Encryption

A plaintext message M is converted into a series of numbers (usually base 64), and split into blocks the size of *n*. Each block is encrypted separately and combined together to produce the cipher text. Each block is raised to the exponent* e* and modded by *n*. This is generally a quick calculation because *e* is usually small.

Decryption

A cipher text C is broken into blocks the size of *n* and decrypted separately. Each block is raised to the decrypting exponent *d* and modded by *n*. This operation can be done quite quickly by utilizing Chinese Remainder Theorem and Fermat’s Little theorem. CRT states that if the modding integer can be broken into prime factors, then the operation can be broken into two smaller operations and then combined together. This is shown below:

Yes, that looks pretty ugly, but it is significantly faster than computing the exponent without the theorem. Because p and q are prime, d can be reduced quickly to d mod p-1 or d mod q-1, depending on the equation. Also, since C will be larger than p and q, C can be quickly reduced to C mod p, or C mod q. This greatly reduces the time needed to compute the plain text.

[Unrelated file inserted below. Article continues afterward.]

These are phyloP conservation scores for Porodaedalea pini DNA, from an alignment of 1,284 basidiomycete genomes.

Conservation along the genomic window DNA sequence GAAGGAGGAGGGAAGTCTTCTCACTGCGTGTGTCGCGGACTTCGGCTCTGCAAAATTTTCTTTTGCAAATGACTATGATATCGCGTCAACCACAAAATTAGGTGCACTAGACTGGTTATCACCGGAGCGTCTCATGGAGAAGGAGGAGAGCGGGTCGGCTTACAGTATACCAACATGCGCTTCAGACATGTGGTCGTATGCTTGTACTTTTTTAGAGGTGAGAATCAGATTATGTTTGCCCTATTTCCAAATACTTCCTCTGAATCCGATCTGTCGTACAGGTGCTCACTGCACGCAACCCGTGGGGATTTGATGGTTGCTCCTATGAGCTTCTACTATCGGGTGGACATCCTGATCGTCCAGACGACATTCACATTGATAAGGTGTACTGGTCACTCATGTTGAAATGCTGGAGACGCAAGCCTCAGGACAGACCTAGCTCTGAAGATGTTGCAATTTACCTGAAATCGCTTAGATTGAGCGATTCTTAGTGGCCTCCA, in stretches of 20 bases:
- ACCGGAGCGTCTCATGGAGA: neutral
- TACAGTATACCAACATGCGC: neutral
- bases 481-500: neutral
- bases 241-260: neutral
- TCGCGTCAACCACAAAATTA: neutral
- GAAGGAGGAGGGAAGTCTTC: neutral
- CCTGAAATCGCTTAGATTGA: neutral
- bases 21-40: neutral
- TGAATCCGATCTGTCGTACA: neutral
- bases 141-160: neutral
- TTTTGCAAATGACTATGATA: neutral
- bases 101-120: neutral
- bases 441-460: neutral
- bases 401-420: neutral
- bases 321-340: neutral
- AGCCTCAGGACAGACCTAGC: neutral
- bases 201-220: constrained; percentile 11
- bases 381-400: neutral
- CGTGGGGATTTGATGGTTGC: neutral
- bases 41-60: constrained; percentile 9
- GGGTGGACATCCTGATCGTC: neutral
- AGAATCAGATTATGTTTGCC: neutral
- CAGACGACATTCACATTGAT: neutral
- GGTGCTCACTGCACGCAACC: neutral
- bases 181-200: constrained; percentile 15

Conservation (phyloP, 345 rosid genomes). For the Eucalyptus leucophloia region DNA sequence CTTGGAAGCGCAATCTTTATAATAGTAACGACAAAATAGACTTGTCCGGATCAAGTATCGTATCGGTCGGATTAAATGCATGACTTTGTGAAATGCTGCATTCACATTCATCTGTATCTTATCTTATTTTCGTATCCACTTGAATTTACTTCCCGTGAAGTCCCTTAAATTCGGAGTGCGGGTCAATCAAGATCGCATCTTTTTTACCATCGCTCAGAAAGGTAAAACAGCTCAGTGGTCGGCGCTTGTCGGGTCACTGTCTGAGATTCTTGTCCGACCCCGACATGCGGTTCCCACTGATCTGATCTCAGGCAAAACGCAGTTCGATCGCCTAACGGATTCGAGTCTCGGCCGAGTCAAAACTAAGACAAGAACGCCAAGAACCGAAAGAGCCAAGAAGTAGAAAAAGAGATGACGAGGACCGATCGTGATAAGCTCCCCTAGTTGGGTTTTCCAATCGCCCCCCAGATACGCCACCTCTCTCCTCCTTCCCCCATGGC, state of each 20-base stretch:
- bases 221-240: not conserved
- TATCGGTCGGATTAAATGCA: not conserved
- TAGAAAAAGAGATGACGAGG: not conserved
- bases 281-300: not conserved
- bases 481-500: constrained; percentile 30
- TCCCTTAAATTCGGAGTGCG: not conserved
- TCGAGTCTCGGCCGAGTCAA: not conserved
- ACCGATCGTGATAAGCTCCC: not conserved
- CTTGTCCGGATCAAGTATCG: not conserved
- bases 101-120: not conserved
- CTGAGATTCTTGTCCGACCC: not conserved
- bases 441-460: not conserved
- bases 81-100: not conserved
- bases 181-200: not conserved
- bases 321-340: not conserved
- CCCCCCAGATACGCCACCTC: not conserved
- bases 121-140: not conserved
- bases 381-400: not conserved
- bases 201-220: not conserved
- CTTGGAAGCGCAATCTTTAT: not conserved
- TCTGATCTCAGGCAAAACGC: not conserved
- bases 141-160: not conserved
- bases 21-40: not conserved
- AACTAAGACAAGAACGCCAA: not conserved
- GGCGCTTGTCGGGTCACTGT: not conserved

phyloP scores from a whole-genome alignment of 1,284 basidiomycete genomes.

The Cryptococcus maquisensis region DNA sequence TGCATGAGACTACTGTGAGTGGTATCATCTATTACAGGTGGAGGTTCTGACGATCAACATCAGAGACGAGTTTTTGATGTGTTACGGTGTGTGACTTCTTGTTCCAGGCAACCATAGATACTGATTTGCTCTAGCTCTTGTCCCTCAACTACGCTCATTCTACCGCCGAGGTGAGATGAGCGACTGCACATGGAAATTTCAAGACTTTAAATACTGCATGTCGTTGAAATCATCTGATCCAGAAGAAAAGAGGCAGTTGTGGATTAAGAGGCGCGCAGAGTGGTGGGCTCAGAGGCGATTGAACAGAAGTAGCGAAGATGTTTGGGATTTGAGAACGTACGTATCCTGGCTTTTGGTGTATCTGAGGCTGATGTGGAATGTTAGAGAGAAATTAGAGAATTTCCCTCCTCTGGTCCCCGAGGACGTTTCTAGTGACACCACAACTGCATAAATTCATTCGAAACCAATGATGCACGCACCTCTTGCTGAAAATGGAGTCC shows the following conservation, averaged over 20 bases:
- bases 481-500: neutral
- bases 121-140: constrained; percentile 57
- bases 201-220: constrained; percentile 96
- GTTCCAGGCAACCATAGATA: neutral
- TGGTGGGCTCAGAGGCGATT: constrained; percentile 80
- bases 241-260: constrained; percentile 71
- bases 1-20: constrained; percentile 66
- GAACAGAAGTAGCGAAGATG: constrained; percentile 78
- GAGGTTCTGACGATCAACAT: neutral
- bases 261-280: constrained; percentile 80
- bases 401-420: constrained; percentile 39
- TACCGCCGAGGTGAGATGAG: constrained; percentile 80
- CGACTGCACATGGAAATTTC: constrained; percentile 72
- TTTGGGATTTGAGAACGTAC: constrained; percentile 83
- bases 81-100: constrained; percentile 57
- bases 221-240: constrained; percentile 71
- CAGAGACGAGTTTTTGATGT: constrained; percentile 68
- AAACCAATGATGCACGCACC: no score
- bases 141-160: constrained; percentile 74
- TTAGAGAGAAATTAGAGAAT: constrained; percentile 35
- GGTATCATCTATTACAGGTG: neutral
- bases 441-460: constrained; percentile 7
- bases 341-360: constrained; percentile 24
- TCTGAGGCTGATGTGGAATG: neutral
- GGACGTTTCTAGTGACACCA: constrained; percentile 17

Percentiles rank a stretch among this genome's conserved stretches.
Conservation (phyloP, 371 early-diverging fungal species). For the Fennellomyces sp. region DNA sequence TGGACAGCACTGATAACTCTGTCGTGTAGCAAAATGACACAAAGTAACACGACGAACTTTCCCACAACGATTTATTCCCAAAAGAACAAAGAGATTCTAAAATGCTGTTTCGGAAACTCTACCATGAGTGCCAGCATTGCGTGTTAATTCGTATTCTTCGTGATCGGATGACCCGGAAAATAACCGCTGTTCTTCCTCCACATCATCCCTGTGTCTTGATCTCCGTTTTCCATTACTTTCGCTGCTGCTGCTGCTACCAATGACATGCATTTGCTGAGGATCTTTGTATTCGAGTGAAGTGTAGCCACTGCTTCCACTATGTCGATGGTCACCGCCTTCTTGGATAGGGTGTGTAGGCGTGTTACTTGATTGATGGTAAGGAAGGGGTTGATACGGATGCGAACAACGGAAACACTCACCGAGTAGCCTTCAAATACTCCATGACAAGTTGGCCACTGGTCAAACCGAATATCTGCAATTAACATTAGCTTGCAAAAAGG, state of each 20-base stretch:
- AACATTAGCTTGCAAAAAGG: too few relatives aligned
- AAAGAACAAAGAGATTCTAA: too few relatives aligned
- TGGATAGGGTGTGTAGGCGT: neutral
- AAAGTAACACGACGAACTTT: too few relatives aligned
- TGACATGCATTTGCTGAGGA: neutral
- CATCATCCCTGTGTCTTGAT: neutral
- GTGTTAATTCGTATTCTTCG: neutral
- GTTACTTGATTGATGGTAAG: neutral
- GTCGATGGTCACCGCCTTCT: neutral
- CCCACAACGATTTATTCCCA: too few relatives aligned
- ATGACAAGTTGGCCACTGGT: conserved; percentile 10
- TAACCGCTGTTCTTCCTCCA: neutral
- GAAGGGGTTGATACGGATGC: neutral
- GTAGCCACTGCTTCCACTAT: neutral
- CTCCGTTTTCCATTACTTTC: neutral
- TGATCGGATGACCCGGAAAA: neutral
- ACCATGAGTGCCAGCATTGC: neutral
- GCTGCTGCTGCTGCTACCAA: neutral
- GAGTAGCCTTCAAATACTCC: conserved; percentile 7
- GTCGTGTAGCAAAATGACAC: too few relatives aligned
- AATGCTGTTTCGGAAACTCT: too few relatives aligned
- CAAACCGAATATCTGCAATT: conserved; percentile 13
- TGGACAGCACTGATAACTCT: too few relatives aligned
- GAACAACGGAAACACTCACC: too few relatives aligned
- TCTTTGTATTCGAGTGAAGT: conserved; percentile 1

Let’s do an example.

Simple, eh?

RSA has it’s drawbacks though. For starters, the cipher text size is rounded up to powers of *n*, meaning the message will get very large quickly. Also, the security of the system is based the difficulty to factor *n* into its two prime factors. This is a very difficult problem if *n* is large. The problem is, how large does *n* have to be? So far, a 1024 bit *n* has been factored in a fairly reasonable amount of time. For a message to be secure, a key size of 2048 bits to 4096 bits is recommended. As technology improves, the key size will have to grow accordingly. Elliptic curve cryptology, which can be adapted to any algorithm, is now being used in place of standard RSA to combat the key size problem. I will introduce elliptic cryptology in a later post.

Later I will present several other crypto-systems and introduce Scytale when it is complete.